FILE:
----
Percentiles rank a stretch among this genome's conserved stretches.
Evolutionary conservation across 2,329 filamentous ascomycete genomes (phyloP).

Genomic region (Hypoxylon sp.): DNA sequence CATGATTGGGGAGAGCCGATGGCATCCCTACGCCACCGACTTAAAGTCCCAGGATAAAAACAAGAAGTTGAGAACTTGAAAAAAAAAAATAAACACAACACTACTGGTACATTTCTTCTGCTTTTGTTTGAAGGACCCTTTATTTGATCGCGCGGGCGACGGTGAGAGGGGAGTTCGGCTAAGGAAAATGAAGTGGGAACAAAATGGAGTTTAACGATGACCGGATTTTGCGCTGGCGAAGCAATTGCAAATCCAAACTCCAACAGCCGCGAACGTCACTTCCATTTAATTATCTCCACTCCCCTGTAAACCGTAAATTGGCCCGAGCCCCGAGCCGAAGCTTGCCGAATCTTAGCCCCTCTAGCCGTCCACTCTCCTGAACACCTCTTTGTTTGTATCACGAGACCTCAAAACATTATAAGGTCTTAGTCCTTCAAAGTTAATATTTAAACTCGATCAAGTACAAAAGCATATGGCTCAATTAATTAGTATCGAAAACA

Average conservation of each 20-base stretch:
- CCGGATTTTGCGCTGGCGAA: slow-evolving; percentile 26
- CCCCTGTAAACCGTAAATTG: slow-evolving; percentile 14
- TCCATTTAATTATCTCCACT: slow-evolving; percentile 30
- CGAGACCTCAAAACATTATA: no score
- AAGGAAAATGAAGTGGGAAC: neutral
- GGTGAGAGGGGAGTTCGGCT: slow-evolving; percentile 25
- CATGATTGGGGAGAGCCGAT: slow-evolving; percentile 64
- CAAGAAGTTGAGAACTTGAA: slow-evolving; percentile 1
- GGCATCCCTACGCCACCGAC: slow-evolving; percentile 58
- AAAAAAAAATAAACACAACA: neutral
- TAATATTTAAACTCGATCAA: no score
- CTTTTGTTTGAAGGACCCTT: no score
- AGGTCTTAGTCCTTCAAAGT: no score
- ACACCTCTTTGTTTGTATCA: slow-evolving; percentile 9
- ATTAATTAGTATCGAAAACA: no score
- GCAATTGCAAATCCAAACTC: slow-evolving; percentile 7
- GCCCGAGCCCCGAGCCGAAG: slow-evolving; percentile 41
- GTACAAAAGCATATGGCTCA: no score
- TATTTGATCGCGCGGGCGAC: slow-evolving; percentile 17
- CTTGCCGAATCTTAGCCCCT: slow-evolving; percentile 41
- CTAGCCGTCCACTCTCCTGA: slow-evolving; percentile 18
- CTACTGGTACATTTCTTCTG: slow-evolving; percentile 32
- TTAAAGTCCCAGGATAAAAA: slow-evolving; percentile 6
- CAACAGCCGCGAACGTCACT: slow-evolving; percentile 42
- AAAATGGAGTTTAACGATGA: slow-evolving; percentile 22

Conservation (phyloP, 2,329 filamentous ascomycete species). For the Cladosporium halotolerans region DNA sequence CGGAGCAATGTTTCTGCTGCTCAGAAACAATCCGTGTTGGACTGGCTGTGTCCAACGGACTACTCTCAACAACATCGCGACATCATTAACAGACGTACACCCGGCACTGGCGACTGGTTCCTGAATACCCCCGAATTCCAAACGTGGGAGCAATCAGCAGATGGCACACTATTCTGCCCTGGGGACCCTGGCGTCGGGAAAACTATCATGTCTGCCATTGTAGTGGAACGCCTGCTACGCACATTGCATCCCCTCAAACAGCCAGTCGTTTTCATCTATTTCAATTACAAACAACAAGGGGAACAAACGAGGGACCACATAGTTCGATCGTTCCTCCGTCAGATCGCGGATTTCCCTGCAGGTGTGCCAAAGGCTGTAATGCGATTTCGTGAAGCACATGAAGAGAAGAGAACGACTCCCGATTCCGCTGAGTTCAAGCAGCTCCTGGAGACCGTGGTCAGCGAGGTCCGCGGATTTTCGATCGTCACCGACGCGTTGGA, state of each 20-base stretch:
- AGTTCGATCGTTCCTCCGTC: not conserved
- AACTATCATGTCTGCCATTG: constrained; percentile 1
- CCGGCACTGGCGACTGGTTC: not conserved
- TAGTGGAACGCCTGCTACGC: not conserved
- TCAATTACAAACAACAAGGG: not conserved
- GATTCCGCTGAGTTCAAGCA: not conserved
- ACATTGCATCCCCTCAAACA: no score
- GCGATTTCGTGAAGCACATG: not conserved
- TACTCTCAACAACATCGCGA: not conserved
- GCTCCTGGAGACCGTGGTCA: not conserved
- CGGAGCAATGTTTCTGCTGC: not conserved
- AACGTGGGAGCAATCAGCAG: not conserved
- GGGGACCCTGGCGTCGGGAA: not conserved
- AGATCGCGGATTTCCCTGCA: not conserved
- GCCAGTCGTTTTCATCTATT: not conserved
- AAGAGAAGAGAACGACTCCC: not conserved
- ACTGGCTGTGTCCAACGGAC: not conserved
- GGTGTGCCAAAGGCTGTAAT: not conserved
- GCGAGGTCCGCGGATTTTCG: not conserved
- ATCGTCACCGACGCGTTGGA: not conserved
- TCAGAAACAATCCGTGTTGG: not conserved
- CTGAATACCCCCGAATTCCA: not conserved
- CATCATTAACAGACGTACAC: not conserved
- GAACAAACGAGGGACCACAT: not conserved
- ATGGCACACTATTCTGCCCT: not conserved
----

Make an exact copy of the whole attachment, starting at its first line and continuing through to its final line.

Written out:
Percentiles rank a stretch among this genome's conserved stretches.
Evolutionary conservation across 2,329 filamentous ascomycete genomes (phyloP).

Genomic region (Hypoxylon sp.): DNA sequence CATGATTGGGGAGAGCCGATGGCATCCCTACGCCACCGACTTAAAGTCCCAGGATAAAAACAAGAAGTTGAGAACTTGAAAAAAAAAAATAAACACAACACTACTGGTACATTTCTTCTGCTTTTGTTTGAAGGACCCTTTATTTGATCGCGCGGGCGACGGTGAGAGGGGAGTTCGGCTAAGGAAAATGAAGTGGGAACAAAATGGAGTTTAACGATGACCGGATTTTGCGCTGGCGAAGCAATTGCAAATCCAAACTCCAACAGCCGCGAACGTCACTTCCATTTAATTATCTCCACTCCCCTGTAAACCGTAAATTGGCCCGAGCCCCGAGCCGAAGCTTGCCGAATCTTAGCCCCTCTAGCCGTCCACTCTCCTGAACACCTCTTTGTTTGTATCACGAGACCTCAAAACATTATAAGGTCTTAGTCCTTCAAAGTTAATATTTAAACTCGATCAAGTACAAAAGCATATGGCTCAATTAATTAGTATCGAAAACA

Average conservation of each 20-base stretch:
- CCGGATTTTGCGCTGGCGAA: slow-evolving; percentile 26
- CCCCTGTAAACCGTAAATTG: slow-evolving; percentile 14
- TCCATTTAATTATCTCCACT: slow-evolving; percentile 30
- CGAGACCTCAAAACATTATA: no score
- AAGGAAAATGAAGTGGGAAC: neutral
- GGTGAGAGGGGAGTTCGGCT: slow-evolving; percentile 25
- CATGATTGGGGAGAGCCGAT: slow-evolving; percentile 64
- CAAGAAGTTGAGAACTTGAA: slow-evolving; percentile 1
- GGCATCCCTACGCCACCGAC: slow-evolving; percentile 58
- AAAAAAAAATAAACACAACA: neutral
- TAATATTTAAACTCGATCAA: no score
- CTTTTGTTTGAAGGACCCTT: no score
- AGGTCTTAGTCCTTCAAAGT: no score
- ACACCTCTTTGTTTGTATCA: slow-evolving; percentile 9
- ATTAATTAGTATCGAAAACA: no score
- GCAATTGCAAATCCAAACTC: slow-evolving; percentile 7
- GCCCGAGCCCCGAGCCGAAG: slow-evolving; percentile 41
- GTACAAAAGCATATGGCTCA: no score
- TATTTGATCGCGCGGGCGAC: slow-evolving; percentile 17
- CTTGCCGAATCTTAGCCCCT: slow-evolving; percentile 41
- CTAGCCGTCCACTCTCCTGA: slow-evolving; percentile 18
- CTACTGGTACATTTCTTCTG: slow-evolving; percentile 32
- TTAAAGTCCCAGGATAAAAA: slow-evolving; percentile 6
- CAACAGCCGCGAACGTCACT: slow-evolving; percentile 42
- AAAATGGAGTTTAACGATGA: slow-evolving; percentile 22

Conservation (phyloP, 2,329 filamentous ascomycete species). For the Cladosporium halotolerans region DNA sequence CGGAGCAATGTTTCTGCTGCTCAGAAACAATCCGTGTTGGACTGGCTGTGTCCAACGGACTACTCTCAACAACATCGCGACATCATTAACAGACGTACACCCGGCACTGGCGACTGGTTCCTGAATACCCCCGAATTCCAAACGTGGGAGCAATCAGCAGATGGCACACTATTCTGCCCTGGGGACCCTGGCGTCGGGAAAACTATCATGTCTGCCATTGTAGTGGAACGCCTGCTACGCACATTGCATCCCCTCAAACAGCCAGTCGTTTTCATCTATTTCAATTACAAACAACAAGGGGAACAAACGAGGGACCACATAGTTCGATCGTTCCTCCGTCAGATCGCGGATTTCCCTGCAGGTGTGCCAAAGGCTGTAATGCGATTTCGTGAAGCACATGAAGAGAAGAGAACGACTCCCGATTCCGCTGAGTTCAAGCAGCTCCTGGAGACCGTGGTCAGCGAGGTCCGCGGATTTTCGATCGTCACCGACGCGTTGGA, state of each 20-base stretch:
- AGTTCGATCGTTCCTCCGTC: not conserved
- AACTATCATGTCTGCCATTG: constrained; percentile 1
- CCGGCACTGGCGACTGGTTC: not conserved
- TAGTGGAACGCCTGCTACGC: not conserved
- TCAATTACAAACAACAAGGG: not conserved
- GATTCCGCTGAGTTCAAGCA: not conserved
- ACATTGCATCCCCTCAAACA: no score
- GCGATTTCGTGAAGCACATG: not conserved
- TACTCTCAACAACATCGCGA: not conserved
- GCTCCTGGAGACCGTGGTCA: not conserved
- CGGAGCAATGTTTCTGCTGC: not conserved
- AACGTGGGAGCAATCAGCAG: not conserved
- GGGGACCCTGGCGTCGGGAA: not conserved
- AGATCGCGGATTTCCCTGCA: not conserved
- GCCAGTCGTTTTCATCTATT: not conserved
- AAGAGAAGAGAACGACTCCC: not conserved
- ACTGGCTGTGTCCAACGGAC: not conserved
- GGTGTGCCAAAGGCTGTAAT: not conserved
- GCGAGGTCCGCGGATTTTCG: not conserved
- ATCGTCACCGACGCGTTGGA: not conserved
- TCAGAAACAATCCGTGTTGG: not conserved
- CTGAATACCCCCGAATTCCA: not conserved
- CATCATTAACAGACGTACAC: not conserved
- GAACAAACGAGGGACCACAT: not conserved
- ATGGCACACTATTCTGCCCT: not conserved